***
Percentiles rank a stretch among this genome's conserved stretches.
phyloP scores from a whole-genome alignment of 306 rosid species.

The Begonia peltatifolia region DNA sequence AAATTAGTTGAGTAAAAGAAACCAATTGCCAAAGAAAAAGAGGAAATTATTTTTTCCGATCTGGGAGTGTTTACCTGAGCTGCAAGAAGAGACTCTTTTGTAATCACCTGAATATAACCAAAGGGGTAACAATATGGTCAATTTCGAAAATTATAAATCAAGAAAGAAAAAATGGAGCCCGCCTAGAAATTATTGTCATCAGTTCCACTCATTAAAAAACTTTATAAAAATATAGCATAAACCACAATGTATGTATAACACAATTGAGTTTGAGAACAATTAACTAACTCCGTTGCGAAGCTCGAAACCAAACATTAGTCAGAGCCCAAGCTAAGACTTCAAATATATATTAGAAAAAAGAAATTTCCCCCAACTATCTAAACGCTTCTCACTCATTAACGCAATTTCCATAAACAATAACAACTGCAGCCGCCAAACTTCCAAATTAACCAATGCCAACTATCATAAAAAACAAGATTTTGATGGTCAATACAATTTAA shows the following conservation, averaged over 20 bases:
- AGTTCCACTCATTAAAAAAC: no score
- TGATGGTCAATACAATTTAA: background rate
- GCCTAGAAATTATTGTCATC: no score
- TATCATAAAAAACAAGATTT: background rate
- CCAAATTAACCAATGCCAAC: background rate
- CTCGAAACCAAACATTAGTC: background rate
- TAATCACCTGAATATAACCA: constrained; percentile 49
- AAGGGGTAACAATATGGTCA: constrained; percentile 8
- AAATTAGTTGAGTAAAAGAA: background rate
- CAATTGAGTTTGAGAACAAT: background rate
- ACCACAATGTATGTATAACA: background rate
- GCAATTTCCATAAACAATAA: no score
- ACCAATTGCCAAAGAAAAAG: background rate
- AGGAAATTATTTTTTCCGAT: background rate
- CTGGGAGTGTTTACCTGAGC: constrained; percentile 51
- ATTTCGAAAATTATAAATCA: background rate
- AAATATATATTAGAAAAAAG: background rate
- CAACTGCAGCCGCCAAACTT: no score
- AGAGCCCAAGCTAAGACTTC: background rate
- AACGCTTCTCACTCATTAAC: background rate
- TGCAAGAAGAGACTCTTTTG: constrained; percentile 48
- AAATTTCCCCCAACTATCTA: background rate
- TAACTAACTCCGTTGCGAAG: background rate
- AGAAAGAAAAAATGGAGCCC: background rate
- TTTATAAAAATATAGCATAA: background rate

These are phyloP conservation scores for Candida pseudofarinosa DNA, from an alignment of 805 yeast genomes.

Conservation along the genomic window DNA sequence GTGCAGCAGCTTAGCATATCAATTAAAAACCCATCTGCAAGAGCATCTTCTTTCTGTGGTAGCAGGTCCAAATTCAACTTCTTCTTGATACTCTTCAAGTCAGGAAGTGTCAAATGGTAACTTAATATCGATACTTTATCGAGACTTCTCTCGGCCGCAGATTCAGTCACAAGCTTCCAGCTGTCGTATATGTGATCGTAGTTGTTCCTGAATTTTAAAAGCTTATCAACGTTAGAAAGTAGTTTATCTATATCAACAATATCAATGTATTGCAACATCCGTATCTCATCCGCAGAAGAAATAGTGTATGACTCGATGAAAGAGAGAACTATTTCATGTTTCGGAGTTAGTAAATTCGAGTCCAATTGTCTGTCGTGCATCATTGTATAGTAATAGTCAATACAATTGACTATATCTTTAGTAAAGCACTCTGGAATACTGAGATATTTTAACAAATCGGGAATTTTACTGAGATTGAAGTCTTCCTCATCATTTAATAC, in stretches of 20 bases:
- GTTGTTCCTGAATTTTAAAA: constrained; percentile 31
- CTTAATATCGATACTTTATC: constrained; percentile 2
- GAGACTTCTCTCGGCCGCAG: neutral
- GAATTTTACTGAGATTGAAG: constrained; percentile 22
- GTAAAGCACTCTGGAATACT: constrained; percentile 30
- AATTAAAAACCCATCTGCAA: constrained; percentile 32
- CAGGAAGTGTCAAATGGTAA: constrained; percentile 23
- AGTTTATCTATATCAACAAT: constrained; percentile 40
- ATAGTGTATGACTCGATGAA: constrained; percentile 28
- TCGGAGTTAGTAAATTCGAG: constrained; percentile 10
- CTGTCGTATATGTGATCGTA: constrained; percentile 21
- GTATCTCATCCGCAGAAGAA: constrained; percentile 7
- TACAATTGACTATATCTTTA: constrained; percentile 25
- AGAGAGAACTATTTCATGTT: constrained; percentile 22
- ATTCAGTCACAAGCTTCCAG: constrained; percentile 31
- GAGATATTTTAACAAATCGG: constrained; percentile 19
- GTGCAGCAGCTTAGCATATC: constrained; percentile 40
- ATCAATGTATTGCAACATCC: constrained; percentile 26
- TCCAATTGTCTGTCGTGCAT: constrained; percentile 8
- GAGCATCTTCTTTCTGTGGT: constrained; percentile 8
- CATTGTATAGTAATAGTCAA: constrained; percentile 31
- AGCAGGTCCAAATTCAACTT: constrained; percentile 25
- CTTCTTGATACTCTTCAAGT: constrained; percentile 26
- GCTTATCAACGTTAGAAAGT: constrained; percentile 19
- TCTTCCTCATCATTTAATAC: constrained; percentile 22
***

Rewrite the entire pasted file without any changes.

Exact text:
Percentiles rank a stretch among this genome's conserved stretches.
phyloP scores from a whole-genome alignment of 306 rosid species.

The Begonia peltatifolia region DNA sequence AAATTAGTTGAGTAAAAGAAACCAATTGCCAAAGAAAAAGAGGAAATTATTTTTTCCGATCTGGGAGTGTTTACCTGAGCTGCAAGAAGAGACTCTTTTGTAATCACCTGAATATAACCAAAGGGGTAACAATATGGTCAATTTCGAAAATTATAAATCAAGAAAGAAAAAATGGAGCCCGCCTAGAAATTATTGTCATCAGTTCCACTCATTAAAAAACTTTATAAAAATATAGCATAAACCACAATGTATGTATAACACAATTGAGTTTGAGAACAATTAACTAACTCCGTTGCGAAGCTCGAAACCAAACATTAGTCAGAGCCCAAGCTAAGACTTCAAATATATATTAGAAAAAAGAAATTTCCCCCAACTATCTAAACGCTTCTCACTCATTAACGCAATTTCCATAAACAATAACAACTGCAGCCGCCAAACTTCCAAATTAACCAATGCCAACTATCATAAAAAACAAGATTTTGATGGTCAATACAATTTAA shows the following conservation, averaged over 20 bases:
- AGTTCCACTCATTAAAAAAC: no score
- TGATGGTCAATACAATTTAA: background rate
- GCCTAGAAATTATTGTCATC: no score
- TATCATAAAAAACAAGATTT: background rate
- CCAAATTAACCAATGCCAAC: background rate
- CTCGAAACCAAACATTAGTC: background rate
- TAATCACCTGAATATAACCA: constrained; percentile 49
- AAGGGGTAACAATATGGTCA: constrained; percentile 8
- AAATTAGTTGAGTAAAAGAA: background rate
- CAATTGAGTTTGAGAACAAT: background rate
- ACCACAATGTATGTATAACA: background rate
- GCAATTTCCATAAACAATAA: no score
- ACCAATTGCCAAAGAAAAAG: background rate
- AGGAAATTATTTTTTCCGAT: background rate
- CTGGGAGTGTTTACCTGAGC: constrained; percentile 51
- ATTTCGAAAATTATAAATCA: background rate
- AAATATATATTAGAAAAAAG: background rate
- CAACTGCAGCCGCCAAACTT: no score
- AGAGCCCAAGCTAAGACTTC: background rate
- AACGCTTCTCACTCATTAAC: background rate
- TGCAAGAAGAGACTCTTTTG: constrained; percentile 48
- AAATTTCCCCCAACTATCTA: background rate
- TAACTAACTCCGTTGCGAAG: background rate
- AGAAAGAAAAAATGGAGCCC: background rate
- TTTATAAAAATATAGCATAA: background rate

These are phyloP conservation scores for Candida pseudofarinosa DNA, from an alignment of 805 yeast genomes.

Conservation along the genomic window DNA sequence GTGCAGCAGCTTAGCATATCAATTAAAAACCCATCTGCAAGAGCATCTTCTTTCTGTGGTAGCAGGTCCAAATTCAACTTCTTCTTGATACTCTTCAAGTCAGGAAGTGTCAAATGGTAACTTAATATCGATACTTTATCGAGACTTCTCTCGGCCGCAGATTCAGTCACAAGCTTCCAGCTGTCGTATATGTGATCGTAGTTGTTCCTGAATTTTAAAAGCTTATCAACGTTAGAAAGTAGTTTATCTATATCAACAATATCAATGTATTGCAACATCCGTATCTCATCCGCAGAAGAAATAGTGTATGACTCGATGAAAGAGAGAACTATTTCATGTTTCGGAGTTAGTAAATTCGAGTCCAATTGTCTGTCGTGCATCATTGTATAGTAATAGTCAATACAATTGACTATATCTTTAGTAAAGCACTCTGGAATACTGAGATATTTTAACAAATCGGGAATTTTACTGAGATTGAAGTCTTCCTCATCATTTAATAC, in stretches of 20 bases:
- GTTGTTCCTGAATTTTAAAA: constrained; percentile 31
- CTTAATATCGATACTTTATC: constrained; percentile 2
- GAGACTTCTCTCGGCCGCAG: neutral
- GAATTTTACTGAGATTGAAG: constrained; percentile 22
- GTAAAGCACTCTGGAATACT: constrained; percentile 30
- AATTAAAAACCCATCTGCAA: constrained; percentile 32
- CAGGAAGTGTCAAATGGTAA: constrained; percentile 23
- AGTTTATCTATATCAACAAT: constrained; percentile 40
- ATAGTGTATGACTCGATGAA: constrained; percentile 28
- TCGGAGTTAGTAAATTCGAG: constrained; percentile 10
- CTGTCGTATATGTGATCGTA: constrained; percentile 21
- GTATCTCATCCGCAGAAGAA: constrained; percentile 7
- TACAATTGACTATATCTTTA: constrained; percentile 25
- AGAGAGAACTATTTCATGTT: constrained; percentile 22
- ATTCAGTCACAAGCTTCCAG: constrained; percentile 31
- GAGATATTTTAACAAATCGG: constrained; percentile 19
- GTGCAGCAGCTTAGCATATC: constrained; percentile 40
- ATCAATGTATTGCAACATCC: constrained; percentile 26
- TCCAATTGTCTGTCGTGCAT: constrained; percentile 8
- GAGCATCTTCTTTCTGTGGT: constrained; percentile 8
- CATTGTATAGTAATAGTCAA: constrained; percentile 31
- AGCAGGTCCAAATTCAACTT: constrained; percentile 25
- CTTCTTGATACTCTTCAAGT: constrained; percentile 26
- GCTTATCAACGTTAGAAAGT: constrained; percentile 19
- TCTTCCTCATCATTTAATAC: constrained; percentile 22